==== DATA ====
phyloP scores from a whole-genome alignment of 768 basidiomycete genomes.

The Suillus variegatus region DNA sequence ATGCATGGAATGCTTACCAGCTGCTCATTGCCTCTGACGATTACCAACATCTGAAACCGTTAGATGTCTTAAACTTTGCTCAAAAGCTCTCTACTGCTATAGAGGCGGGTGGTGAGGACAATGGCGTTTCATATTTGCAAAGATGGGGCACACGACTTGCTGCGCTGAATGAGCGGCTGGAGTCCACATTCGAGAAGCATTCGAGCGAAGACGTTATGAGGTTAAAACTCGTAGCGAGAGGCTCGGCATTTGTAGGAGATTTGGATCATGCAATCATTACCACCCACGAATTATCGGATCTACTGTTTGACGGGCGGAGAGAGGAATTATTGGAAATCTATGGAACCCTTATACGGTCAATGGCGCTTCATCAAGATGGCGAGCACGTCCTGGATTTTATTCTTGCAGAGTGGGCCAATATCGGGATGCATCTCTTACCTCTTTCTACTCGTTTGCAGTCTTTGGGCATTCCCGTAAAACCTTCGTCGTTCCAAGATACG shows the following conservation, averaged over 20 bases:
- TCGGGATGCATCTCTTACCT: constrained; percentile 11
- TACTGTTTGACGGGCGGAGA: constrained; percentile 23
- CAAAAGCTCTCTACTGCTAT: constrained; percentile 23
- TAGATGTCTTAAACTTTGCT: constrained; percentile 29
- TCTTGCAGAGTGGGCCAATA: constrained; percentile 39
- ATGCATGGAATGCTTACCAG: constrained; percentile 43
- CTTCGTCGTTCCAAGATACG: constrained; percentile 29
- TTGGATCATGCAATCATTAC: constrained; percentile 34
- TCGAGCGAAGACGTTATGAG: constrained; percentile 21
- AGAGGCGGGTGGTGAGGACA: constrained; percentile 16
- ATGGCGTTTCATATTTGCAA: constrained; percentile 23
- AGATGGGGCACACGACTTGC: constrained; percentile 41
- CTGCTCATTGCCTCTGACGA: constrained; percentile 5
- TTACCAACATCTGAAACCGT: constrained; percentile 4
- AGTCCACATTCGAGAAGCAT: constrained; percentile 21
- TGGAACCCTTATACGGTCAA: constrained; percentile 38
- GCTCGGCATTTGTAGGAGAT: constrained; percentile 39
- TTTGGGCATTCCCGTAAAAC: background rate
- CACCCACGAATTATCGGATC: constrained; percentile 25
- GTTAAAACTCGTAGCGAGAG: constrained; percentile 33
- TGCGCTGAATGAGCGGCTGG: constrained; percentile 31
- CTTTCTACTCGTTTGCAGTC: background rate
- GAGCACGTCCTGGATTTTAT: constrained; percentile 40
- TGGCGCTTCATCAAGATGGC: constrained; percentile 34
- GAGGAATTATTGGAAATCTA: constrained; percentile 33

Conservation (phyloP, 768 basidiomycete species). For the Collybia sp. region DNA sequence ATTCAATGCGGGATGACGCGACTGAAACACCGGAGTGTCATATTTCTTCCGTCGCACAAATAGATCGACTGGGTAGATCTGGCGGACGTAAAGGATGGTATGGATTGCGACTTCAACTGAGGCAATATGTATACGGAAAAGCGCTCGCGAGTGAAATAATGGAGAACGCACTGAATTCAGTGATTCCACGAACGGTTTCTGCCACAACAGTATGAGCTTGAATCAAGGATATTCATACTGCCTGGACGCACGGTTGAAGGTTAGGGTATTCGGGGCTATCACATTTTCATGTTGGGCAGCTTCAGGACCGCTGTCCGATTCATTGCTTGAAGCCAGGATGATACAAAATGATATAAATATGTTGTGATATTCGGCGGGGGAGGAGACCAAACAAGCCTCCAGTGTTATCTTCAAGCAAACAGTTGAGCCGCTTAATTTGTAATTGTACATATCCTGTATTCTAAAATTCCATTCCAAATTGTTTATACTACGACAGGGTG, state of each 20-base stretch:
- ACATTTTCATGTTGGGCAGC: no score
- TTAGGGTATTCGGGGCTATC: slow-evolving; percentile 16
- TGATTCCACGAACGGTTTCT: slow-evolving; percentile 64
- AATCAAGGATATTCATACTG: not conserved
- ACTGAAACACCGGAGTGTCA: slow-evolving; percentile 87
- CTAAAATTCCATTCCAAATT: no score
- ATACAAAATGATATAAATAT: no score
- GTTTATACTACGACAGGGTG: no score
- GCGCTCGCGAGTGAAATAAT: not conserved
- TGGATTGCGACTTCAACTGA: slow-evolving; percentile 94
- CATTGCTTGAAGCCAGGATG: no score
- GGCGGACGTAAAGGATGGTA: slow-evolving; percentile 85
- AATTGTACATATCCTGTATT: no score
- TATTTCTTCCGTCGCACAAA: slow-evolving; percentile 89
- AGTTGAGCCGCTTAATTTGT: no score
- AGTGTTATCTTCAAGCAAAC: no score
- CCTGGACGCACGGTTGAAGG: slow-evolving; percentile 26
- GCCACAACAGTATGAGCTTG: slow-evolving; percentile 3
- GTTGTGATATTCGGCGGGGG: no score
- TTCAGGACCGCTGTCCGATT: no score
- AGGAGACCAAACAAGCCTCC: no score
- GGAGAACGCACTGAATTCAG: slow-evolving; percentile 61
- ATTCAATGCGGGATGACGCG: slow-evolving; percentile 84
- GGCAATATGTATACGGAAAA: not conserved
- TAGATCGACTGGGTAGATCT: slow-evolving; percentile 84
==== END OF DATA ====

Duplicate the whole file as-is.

phyloP scores from a whole-genome alignment of 768 basidiomycete genomes.

The Suillus variegatus region DNA sequence ATGCATGGAATGCTTACCAGCTGCTCATTGCCTCTGACGATTACCAACATCTGAAACCGTTAGATGTCTTAAACTTTGCTCAAAAGCTCTCTACTGCTATAGAGGCGGGTGGTGAGGACAATGGCGTTTCATATTTGCAAAGATGGGGCACACGACTTGCTGCGCTGAATGAGCGGCTGGAGTCCACATTCGAGAAGCATTCGAGCGAAGACGTTATGAGGTTAAAACTCGTAGCGAGAGGCTCGGCATTTGTAGGAGATTTGGATCATGCAATCATTACCACCCACGAATTATCGGATCTACTGTTTGACGGGCGGAGAGAGGAATTATTGGAAATCTATGGAACCCTTATACGGTCAATGGCGCTTCATCAAGATGGCGAGCACGTCCTGGATTTTATTCTTGCAGAGTGGGCCAATATCGGGATGCATCTCTTACCTCTTTCTACTCGTTTGCAGTCTTTGGGCATTCCCGTAAAACCTTCGTCGTTCCAAGATACG shows the following conservation, averaged over 20 bases:
- TCGGGATGCATCTCTTACCT: constrained; percentile 11
- TACTGTTTGACGGGCGGAGA: constrained; percentile 23
- CAAAAGCTCTCTACTGCTAT: constrained; percentile 23
- TAGATGTCTTAAACTTTGCT: constrained; percentile 29
- TCTTGCAGAGTGGGCCAATA: constrained; percentile 39
- ATGCATGGAATGCTTACCAG: constrained; percentile 43
- CTTCGTCGTTCCAAGATACG: constrained; percentile 29
- TTGGATCATGCAATCATTAC: constrained; percentile 34
- TCGAGCGAAGACGTTATGAG: constrained; percentile 21
- AGAGGCGGGTGGTGAGGACA: constrained; percentile 16
- ATGGCGTTTCATATTTGCAA: constrained; percentile 23
- AGATGGGGCACACGACTTGC: constrained; percentile 41
- CTGCTCATTGCCTCTGACGA: constrained; percentile 5
- TTACCAACATCTGAAACCGT: constrained; percentile 4
- AGTCCACATTCGAGAAGCAT: constrained; percentile 21
- TGGAACCCTTATACGGTCAA: constrained; percentile 38
- GCTCGGCATTTGTAGGAGAT: constrained; percentile 39
- TTTGGGCATTCCCGTAAAAC: background rate
- CACCCACGAATTATCGGATC: constrained; percentile 25
- GTTAAAACTCGTAGCGAGAG: constrained; percentile 33
- TGCGCTGAATGAGCGGCTGG: constrained; percentile 31
- CTTTCTACTCGTTTGCAGTC: background rate
- GAGCACGTCCTGGATTTTAT: constrained; percentile 40
- TGGCGCTTCATCAAGATGGC: constrained; percentile 34
- GAGGAATTATTGGAAATCTA: constrained; percentile 33

Conservation (phyloP, 768 basidiomycete species). For the Collybia sp. region DNA sequence ATTCAATGCGGGATGACGCGACTGAAACACCGGAGTGTCATATTTCTTCCGTCGCACAAATAGATCGACTGGGTAGATCTGGCGGACGTAAAGGATGGTATGGATTGCGACTTCAACTGAGGCAATATGTATACGGAAAAGCGCTCGCGAGTGAAATAATGGAGAACGCACTGAATTCAGTGATTCCACGAACGGTTTCTGCCACAACAGTATGAGCTTGAATCAAGGATATTCATACTGCCTGGACGCACGGTTGAAGGTTAGGGTATTCGGGGCTATCACATTTTCATGTTGGGCAGCTTCAGGACCGCTGTCCGATTCATTGCTTGAAGCCAGGATGATACAAAATGATATAAATATGTTGTGATATTCGGCGGGGGAGGAGACCAAACAAGCCTCCAGTGTTATCTTCAAGCAAACAGTTGAGCCGCTTAATTTGTAATTGTACATATCCTGTATTCTAAAATTCCATTCCAAATTGTTTATACTACGACAGGGTG, state of each 20-base stretch:
- ACATTTTCATGTTGGGCAGC: no score
- TTAGGGTATTCGGGGCTATC: slow-evolving; percentile 16
- TGATTCCACGAACGGTTTCT: slow-evolving; percentile 64
- AATCAAGGATATTCATACTG: not conserved
- ACTGAAACACCGGAGTGTCA: slow-evolving; percentile 87
- CTAAAATTCCATTCCAAATT: no score
- ATACAAAATGATATAAATAT: no score
- GTTTATACTACGACAGGGTG: no score
- GCGCTCGCGAGTGAAATAAT: not conserved
- TGGATTGCGACTTCAACTGA: slow-evolving; percentile 94
- CATTGCTTGAAGCCAGGATG: no score
- GGCGGACGTAAAGGATGGTA: slow-evolving; percentile 85
- AATTGTACATATCCTGTATT: no score
- TATTTCTTCCGTCGCACAAA: slow-evolving; percentile 89
- AGTTGAGCCGCTTAATTTGT: no score
- AGTGTTATCTTCAAGCAAAC: no score
- CCTGGACGCACGGTTGAAGG: slow-evolving; percentile 26
- GCCACAACAGTATGAGCTTG: slow-evolving; percentile 3
- GTTGTGATATTCGGCGGGGG: no score
- TTCAGGACCGCTGTCCGATT: no score
- AGGAGACCAAACAAGCCTCC: no score
- GGAGAACGCACTGAATTCAG: slow-evolving; percentile 61
- ATTCAATGCGGGATGACGCG: slow-evolving; percentile 84
- GGCAATATGTATACGGAAAA: not conserved
- TAGATCGACTGGGTAGATCT: slow-evolving; percentile 84